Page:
Health Care Hubs: The Future Of Telemedicine and Broadband

Health care and broadband stakeholders collaborate to improve and expand telemedicine.

  • Broadband Applications

Not long ago, telemedicine described a simple concept of remotely monitoring a patient’s health data wherever he or she might be located. Many telemedicine patients were elderly, living at home and suffering from a long-term condition or chronic disease.

Access to reliable broadband can determine how convenient, affordable and far-reaching telemedicine benefits are to communities that receive them.

Today, however, telemedicine can mean using intranet or internet networks to diagnose a patient or administer, initiate, assist, monitor, intervene in or report on a medical procedure. Telemedicine now touches many medical disciplines, including mental health, stroke care, dermatology, women’s health and physical rehabilitation. It influences the lives of people from newborns to seniors.

Access to reliable broadband can determine how convenient, affordable and far-reaching telemedicine benefits are to communities that receive them. Enter the creation of health care hubs, which join multiple health care providers via broadband to benefit the communities they serve.


A community can use its broadband infrastructure to link hospitals and clinics in a “hub” to gain economies of scale for health care properties, broadband infrastructure and/ or telemedicine applications. Throw the net farther and create a new broadband triple play – aligning health care institutions, schools and libraries into a telehealth care hub

Telemedicine providers that connect health care facilities to one another and to residents can often serve as the initial anchor tenants for community broadband networks.


A hospital and its rural satellite facilities in Massachusetts are giving their communities renewed hope that more citizens can receive leading-edge health care now and in the future. Telemedicine is the key.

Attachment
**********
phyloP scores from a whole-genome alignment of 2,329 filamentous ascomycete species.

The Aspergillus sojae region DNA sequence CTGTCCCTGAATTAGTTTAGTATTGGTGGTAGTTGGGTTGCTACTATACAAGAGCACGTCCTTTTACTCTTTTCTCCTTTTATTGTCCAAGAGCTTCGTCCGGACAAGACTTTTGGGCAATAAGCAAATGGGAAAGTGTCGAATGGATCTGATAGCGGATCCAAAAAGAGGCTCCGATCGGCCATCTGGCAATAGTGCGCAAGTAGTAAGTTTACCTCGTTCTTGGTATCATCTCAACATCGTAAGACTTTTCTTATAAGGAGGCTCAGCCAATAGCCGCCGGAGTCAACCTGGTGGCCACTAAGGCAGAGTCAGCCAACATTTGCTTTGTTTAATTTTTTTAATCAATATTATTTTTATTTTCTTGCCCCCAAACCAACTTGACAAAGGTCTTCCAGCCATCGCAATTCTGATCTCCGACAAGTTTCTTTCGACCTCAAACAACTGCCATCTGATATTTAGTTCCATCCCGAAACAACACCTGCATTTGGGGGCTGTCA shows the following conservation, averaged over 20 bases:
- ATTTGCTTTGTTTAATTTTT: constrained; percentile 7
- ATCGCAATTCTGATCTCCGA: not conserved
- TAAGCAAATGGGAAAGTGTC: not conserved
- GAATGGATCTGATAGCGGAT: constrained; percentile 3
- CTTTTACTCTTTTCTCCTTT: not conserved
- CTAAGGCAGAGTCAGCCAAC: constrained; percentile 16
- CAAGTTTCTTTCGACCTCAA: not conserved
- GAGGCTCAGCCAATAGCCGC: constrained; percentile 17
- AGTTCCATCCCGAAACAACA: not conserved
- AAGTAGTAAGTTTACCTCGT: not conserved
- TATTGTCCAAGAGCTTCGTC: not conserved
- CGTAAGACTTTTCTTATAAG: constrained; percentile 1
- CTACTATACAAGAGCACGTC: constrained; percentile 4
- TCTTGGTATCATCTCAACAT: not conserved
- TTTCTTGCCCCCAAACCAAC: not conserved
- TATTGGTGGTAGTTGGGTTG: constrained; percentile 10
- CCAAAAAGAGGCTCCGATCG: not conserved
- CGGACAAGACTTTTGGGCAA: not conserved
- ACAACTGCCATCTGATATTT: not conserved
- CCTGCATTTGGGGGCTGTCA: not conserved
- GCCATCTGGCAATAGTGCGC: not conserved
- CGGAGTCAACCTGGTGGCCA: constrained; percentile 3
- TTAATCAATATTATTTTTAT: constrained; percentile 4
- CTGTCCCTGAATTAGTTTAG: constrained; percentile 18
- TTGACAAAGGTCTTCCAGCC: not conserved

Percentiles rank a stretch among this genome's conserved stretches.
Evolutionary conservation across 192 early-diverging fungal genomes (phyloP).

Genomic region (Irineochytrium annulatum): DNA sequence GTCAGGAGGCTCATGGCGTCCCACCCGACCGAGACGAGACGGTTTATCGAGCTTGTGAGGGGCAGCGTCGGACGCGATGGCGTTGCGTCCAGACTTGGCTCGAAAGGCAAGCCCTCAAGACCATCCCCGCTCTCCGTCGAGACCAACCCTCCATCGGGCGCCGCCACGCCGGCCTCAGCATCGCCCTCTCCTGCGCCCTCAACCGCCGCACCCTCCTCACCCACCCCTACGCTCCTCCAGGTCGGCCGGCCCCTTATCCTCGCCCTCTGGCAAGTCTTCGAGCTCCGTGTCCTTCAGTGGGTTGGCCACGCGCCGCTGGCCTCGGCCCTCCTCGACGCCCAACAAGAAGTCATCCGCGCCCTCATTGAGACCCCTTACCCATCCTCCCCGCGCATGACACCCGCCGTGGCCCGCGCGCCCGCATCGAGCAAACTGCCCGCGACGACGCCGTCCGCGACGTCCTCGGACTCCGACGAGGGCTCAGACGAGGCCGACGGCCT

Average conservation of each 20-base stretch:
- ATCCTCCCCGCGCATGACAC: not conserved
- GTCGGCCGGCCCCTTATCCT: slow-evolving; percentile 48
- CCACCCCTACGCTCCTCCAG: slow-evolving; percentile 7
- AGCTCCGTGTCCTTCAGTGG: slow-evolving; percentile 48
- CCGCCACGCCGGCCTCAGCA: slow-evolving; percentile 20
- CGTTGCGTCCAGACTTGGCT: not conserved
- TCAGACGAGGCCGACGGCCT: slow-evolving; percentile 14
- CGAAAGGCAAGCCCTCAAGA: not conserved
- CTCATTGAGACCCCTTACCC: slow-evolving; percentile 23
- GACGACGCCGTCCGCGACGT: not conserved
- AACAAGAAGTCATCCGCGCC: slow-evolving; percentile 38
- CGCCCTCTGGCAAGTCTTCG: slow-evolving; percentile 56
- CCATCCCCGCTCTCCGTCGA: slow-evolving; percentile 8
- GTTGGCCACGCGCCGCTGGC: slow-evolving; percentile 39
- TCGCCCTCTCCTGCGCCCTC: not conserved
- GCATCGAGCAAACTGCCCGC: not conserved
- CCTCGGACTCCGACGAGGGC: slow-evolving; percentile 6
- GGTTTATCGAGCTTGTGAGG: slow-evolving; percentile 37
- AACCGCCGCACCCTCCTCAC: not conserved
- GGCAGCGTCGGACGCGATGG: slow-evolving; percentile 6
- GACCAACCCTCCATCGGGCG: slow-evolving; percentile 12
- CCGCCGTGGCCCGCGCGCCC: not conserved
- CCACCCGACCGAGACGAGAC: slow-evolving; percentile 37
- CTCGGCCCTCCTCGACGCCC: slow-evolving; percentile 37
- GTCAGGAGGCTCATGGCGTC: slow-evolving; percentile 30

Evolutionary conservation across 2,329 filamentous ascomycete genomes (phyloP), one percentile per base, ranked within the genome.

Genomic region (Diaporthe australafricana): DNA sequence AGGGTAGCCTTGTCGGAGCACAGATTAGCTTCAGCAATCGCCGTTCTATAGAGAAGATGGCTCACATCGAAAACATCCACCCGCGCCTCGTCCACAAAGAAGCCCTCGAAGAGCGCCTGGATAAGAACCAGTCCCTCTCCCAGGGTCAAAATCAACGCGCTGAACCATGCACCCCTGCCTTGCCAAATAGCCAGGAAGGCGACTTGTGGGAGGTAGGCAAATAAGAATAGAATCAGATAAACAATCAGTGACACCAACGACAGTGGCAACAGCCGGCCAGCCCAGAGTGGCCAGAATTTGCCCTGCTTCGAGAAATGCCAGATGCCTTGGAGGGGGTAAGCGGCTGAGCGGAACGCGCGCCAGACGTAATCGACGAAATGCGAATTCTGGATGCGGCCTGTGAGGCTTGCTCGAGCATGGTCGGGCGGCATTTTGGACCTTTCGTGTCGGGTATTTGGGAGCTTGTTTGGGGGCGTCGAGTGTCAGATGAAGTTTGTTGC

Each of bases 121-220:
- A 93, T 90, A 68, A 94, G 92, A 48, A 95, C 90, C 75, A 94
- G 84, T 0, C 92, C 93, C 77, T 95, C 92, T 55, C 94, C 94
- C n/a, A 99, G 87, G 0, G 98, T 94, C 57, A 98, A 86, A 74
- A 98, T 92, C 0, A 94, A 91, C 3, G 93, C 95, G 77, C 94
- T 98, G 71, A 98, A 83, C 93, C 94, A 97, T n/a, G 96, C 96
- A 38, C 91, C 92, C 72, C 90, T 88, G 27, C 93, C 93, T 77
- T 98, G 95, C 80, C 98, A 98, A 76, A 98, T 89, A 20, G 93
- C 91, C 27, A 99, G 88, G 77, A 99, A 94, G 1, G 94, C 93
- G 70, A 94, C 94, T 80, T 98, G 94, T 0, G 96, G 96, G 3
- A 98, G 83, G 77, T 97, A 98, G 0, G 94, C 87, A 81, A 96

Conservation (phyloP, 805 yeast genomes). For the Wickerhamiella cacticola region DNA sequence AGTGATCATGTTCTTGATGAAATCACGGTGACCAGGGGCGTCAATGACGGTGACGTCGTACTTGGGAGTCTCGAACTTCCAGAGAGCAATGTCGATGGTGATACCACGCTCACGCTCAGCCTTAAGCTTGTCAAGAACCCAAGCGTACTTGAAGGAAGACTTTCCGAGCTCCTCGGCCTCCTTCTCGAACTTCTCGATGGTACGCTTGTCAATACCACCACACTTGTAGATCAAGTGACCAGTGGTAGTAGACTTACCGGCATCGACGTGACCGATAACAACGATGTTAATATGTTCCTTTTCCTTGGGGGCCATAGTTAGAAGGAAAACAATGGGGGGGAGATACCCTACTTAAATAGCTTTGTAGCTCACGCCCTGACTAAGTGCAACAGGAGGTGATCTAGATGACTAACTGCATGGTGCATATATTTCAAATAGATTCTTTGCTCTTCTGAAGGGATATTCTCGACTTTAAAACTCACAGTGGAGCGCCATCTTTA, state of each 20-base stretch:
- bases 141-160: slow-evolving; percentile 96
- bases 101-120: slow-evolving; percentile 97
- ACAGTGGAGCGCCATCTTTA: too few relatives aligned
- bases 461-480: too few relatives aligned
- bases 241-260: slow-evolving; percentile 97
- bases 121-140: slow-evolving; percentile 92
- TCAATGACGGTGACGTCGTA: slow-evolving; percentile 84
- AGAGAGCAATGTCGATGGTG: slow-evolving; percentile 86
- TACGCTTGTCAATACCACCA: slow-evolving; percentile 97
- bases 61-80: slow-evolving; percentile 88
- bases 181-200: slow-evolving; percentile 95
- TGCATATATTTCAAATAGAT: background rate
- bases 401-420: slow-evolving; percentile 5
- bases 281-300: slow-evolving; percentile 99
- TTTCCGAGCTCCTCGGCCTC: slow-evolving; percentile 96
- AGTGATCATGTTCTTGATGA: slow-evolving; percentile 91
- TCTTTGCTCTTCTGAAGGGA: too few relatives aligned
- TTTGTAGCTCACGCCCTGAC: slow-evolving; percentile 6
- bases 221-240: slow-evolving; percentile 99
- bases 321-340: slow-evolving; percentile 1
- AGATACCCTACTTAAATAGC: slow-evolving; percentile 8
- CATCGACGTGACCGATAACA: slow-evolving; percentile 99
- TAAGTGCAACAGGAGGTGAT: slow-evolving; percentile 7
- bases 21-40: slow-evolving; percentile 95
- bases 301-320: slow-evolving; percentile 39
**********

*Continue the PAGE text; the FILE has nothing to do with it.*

Based in Springfield, Baystate Health is a nonprofit health care organization that serves more than 750,000 people throughout western New England. Employing about 11,500 team members, it’s the largest private employer in the region.

Baystate Health’s rural community hospitals don’t have enough local medical specialists (cardiologists, vascular neurologists and so forth) to serve people in need. Springfield-based specialists had to travel an hour or more each way to service community hospitals.

The hospital system solved its challenges by leveraging telemedicine technology to link more than 30 Springfield physicians with patients at three rural hospitals. In the program’s initial three months, 12 nurses and medical assistants at the community hospitals learned to use the new equipment. Through the use of telemedicine, patients now can receive care closer to their homes, and physicians can devote their time to treating patients instead of traveling.


The Illinois Medical District plans to take broadband and telemedicine to new levels with high-speed fiber. The 560-acre district includes four major hospitals, medical research facilities, labs, a biotech business incubator, two medical universities and more than 40 health care–related facilities – all connected by fiber.

In big-city Chicago, where one would expect to find an abundance of internet capacity, “the district is in a broadband desert,” says Warren Ribley, former district executive director. Some hospitals had to copy research results onto CDs and deliver them to other hospitals.